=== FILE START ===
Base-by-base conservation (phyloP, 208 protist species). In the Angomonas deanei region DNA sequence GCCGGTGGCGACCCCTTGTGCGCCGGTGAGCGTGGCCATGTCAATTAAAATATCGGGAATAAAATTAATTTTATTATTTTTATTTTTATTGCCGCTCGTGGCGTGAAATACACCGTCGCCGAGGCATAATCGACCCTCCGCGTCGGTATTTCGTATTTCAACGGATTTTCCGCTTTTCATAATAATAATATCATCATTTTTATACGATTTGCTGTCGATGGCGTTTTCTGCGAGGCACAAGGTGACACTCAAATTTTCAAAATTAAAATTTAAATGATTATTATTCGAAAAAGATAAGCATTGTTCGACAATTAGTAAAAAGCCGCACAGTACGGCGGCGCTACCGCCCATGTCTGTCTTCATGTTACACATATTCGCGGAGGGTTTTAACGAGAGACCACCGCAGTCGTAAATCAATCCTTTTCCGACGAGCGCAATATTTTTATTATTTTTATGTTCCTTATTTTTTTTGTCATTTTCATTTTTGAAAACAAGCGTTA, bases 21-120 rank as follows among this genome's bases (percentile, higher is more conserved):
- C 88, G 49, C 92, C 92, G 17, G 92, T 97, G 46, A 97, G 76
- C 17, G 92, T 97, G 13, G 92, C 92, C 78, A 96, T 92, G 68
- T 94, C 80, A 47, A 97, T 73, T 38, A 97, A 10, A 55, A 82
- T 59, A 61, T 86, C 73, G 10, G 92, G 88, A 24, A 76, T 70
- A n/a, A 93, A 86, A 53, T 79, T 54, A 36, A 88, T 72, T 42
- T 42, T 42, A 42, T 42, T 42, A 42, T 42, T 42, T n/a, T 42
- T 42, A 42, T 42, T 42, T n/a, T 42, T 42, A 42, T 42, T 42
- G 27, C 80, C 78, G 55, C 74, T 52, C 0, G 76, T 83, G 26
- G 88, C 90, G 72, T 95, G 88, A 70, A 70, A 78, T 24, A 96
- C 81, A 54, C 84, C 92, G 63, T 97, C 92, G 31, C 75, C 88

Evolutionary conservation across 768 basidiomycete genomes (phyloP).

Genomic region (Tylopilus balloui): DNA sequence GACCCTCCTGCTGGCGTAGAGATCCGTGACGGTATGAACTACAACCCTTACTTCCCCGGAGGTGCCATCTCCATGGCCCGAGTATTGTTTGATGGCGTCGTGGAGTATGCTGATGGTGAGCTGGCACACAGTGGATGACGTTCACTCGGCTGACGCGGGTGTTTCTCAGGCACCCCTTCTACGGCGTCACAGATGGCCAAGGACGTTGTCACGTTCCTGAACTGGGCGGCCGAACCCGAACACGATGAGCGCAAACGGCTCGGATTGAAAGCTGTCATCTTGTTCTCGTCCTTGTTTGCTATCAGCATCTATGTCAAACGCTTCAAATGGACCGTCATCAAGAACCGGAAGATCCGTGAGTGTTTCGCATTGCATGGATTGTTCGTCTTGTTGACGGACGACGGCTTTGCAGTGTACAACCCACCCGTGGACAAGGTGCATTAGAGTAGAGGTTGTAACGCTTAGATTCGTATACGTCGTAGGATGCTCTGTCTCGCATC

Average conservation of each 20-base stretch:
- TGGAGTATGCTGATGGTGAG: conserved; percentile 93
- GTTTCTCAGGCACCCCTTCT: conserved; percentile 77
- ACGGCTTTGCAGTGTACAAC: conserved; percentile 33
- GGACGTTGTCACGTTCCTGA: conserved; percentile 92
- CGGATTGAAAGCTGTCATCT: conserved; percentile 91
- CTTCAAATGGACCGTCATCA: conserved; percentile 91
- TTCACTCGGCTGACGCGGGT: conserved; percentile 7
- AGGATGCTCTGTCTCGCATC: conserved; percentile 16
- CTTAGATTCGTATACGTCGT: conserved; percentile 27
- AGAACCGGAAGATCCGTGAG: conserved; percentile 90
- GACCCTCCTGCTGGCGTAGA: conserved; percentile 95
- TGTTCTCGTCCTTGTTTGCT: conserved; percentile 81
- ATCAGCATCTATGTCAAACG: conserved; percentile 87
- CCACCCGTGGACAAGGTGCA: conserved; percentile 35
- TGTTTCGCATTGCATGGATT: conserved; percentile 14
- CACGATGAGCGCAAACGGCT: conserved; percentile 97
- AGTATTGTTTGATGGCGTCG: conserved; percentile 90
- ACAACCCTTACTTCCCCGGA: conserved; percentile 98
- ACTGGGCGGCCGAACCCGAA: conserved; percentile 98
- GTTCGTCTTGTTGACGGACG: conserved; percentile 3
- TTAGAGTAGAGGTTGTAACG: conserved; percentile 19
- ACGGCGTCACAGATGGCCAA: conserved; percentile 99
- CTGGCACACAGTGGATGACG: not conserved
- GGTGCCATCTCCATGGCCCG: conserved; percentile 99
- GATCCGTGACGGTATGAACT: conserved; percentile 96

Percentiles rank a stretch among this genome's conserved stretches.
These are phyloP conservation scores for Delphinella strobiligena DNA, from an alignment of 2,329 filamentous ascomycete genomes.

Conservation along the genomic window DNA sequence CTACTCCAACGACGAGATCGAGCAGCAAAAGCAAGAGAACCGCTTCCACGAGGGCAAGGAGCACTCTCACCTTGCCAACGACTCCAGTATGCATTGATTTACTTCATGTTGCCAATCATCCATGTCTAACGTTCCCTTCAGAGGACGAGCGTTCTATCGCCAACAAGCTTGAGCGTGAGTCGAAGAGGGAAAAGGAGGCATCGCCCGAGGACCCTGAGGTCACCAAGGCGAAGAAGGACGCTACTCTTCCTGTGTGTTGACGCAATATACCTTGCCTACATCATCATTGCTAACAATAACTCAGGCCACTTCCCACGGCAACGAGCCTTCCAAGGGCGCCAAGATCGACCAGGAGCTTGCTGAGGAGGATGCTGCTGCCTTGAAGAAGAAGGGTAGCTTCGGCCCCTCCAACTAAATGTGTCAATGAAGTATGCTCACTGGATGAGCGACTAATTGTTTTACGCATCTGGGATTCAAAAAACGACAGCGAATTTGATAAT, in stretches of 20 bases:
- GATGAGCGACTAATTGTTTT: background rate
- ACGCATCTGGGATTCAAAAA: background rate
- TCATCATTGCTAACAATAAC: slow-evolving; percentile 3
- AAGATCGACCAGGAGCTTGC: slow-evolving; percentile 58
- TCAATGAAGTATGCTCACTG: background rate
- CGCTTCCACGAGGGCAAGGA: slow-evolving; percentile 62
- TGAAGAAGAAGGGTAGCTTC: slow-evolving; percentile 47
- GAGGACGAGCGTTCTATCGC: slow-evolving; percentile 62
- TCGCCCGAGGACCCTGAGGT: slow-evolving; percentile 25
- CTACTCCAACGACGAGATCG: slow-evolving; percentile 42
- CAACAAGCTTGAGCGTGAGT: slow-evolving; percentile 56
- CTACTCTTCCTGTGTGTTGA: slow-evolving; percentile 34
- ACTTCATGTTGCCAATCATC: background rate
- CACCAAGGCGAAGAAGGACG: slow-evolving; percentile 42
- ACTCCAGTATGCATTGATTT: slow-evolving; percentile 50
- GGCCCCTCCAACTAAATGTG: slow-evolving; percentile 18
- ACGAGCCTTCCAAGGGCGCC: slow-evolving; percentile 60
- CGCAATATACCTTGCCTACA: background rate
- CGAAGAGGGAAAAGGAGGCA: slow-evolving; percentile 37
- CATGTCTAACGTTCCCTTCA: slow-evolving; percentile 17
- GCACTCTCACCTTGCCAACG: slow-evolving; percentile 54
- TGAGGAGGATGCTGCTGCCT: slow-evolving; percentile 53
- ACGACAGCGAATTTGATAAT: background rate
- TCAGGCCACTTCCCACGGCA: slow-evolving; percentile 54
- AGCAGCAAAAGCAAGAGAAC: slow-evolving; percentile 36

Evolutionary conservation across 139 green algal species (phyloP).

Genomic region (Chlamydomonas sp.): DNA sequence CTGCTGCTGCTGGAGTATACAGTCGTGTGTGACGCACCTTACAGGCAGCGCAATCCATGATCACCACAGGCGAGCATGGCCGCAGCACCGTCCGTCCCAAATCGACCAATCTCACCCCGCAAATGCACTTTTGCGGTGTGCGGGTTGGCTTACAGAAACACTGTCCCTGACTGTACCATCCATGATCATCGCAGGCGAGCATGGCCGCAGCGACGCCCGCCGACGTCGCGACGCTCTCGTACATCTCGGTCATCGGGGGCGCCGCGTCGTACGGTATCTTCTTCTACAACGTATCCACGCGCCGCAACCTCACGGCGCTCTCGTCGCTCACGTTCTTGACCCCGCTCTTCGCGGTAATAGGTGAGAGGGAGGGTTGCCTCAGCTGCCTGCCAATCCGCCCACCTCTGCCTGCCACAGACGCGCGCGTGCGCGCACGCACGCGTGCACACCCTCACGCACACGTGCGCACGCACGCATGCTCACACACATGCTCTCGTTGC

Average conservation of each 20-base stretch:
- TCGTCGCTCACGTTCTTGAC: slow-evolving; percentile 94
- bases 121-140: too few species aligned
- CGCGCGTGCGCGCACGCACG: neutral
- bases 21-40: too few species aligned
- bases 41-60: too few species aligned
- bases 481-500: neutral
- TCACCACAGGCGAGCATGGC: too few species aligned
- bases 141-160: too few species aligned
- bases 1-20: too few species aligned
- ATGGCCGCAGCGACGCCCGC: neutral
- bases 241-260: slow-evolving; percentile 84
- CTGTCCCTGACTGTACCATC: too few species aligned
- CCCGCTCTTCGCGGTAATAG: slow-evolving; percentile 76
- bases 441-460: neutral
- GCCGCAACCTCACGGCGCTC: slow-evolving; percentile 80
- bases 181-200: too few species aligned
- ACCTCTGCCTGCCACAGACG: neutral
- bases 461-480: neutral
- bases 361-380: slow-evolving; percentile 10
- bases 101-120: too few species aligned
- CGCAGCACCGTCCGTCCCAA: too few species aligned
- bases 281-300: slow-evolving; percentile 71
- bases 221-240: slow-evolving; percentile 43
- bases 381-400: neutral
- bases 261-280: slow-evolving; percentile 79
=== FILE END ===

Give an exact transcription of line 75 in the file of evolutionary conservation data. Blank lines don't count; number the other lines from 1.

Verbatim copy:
- bases 41-60: too few species aligned